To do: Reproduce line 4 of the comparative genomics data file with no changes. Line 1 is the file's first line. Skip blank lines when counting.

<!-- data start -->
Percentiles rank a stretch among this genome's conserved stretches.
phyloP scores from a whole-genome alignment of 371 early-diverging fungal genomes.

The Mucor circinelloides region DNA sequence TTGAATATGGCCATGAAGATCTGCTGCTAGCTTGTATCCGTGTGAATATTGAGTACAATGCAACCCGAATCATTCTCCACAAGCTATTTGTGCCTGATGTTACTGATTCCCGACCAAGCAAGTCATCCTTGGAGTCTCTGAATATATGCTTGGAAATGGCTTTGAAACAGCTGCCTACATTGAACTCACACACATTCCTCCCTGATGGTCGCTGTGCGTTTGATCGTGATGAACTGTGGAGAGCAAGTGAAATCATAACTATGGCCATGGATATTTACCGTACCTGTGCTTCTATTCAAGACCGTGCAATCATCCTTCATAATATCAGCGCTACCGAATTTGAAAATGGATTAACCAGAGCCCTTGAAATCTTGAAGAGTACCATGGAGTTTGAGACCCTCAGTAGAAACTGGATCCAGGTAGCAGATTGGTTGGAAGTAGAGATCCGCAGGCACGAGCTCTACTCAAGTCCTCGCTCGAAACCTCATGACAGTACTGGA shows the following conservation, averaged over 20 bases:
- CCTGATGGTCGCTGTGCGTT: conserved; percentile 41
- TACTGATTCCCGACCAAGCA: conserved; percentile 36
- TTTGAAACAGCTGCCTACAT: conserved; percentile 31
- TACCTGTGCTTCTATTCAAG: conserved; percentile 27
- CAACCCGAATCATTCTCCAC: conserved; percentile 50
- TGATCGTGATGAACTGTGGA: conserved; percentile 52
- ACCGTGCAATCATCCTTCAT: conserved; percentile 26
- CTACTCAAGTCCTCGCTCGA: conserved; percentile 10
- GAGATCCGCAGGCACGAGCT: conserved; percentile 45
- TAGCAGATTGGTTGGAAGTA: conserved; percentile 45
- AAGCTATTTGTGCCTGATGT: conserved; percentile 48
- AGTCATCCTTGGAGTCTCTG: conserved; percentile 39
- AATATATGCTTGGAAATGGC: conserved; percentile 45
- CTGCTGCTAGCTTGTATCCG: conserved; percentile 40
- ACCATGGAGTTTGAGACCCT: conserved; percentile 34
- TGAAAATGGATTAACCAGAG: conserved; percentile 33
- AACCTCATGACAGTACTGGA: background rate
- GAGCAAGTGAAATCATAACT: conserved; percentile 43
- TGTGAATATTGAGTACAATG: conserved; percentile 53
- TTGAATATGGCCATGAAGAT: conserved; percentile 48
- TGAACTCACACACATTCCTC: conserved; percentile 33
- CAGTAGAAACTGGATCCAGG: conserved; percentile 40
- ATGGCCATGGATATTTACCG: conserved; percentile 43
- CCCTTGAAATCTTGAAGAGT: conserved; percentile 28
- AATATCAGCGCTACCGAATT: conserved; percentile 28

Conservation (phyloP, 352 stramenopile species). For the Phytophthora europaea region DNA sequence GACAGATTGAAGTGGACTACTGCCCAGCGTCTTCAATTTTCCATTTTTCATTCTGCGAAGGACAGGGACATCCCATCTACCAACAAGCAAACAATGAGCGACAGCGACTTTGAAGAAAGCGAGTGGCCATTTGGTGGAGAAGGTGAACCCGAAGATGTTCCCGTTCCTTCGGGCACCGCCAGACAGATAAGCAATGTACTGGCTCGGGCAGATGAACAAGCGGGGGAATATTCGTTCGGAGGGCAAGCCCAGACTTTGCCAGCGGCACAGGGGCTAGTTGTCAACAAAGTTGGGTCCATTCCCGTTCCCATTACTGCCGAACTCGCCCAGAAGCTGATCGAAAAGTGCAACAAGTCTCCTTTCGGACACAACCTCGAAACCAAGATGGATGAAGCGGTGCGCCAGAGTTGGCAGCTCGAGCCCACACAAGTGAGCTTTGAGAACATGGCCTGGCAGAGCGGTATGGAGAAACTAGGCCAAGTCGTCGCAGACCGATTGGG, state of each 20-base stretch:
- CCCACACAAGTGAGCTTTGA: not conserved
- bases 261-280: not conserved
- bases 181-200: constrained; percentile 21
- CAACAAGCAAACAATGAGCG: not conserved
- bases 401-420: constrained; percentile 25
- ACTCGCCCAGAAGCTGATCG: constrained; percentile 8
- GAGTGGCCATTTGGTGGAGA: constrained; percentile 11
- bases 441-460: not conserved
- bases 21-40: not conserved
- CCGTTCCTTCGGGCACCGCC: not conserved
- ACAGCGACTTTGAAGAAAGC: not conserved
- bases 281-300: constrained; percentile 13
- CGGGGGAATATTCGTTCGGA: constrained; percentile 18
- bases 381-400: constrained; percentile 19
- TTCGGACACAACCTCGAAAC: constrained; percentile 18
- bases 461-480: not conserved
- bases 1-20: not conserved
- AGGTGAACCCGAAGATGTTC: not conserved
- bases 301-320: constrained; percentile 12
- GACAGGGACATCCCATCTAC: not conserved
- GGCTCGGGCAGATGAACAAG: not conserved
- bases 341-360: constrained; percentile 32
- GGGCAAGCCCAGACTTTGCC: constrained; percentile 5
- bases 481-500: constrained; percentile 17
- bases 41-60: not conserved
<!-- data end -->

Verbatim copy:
- CCTGATGGTCGCTGTGCGTT: conserved; percentile 41